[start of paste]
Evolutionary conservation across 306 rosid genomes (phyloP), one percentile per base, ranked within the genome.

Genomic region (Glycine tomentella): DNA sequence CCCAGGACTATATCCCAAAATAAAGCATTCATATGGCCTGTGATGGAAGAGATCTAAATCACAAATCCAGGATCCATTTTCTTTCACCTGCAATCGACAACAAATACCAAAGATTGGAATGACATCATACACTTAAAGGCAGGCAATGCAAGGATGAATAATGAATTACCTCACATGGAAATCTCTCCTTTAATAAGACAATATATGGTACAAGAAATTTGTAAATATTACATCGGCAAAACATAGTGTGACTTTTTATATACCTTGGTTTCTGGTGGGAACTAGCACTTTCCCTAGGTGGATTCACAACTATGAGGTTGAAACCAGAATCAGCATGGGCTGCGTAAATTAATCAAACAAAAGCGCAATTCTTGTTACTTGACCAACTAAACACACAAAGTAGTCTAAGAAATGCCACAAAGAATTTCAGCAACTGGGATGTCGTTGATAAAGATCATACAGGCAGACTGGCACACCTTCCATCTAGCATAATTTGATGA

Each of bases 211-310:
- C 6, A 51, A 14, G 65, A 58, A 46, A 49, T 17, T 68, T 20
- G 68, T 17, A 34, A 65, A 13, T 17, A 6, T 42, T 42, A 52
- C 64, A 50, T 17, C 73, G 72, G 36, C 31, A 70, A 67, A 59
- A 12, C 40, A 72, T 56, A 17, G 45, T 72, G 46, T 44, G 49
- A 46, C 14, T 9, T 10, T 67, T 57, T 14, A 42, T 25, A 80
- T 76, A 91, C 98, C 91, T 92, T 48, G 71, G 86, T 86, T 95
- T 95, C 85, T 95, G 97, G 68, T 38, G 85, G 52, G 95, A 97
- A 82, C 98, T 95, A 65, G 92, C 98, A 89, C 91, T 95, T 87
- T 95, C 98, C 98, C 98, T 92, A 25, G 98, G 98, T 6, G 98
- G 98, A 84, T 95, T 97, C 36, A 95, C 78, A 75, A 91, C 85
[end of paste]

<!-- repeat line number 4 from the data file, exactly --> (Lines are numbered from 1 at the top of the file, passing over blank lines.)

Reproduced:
- C 6, A 51, A 14, G 65, A 58, A 46, A 49, T 17, T 68, T 20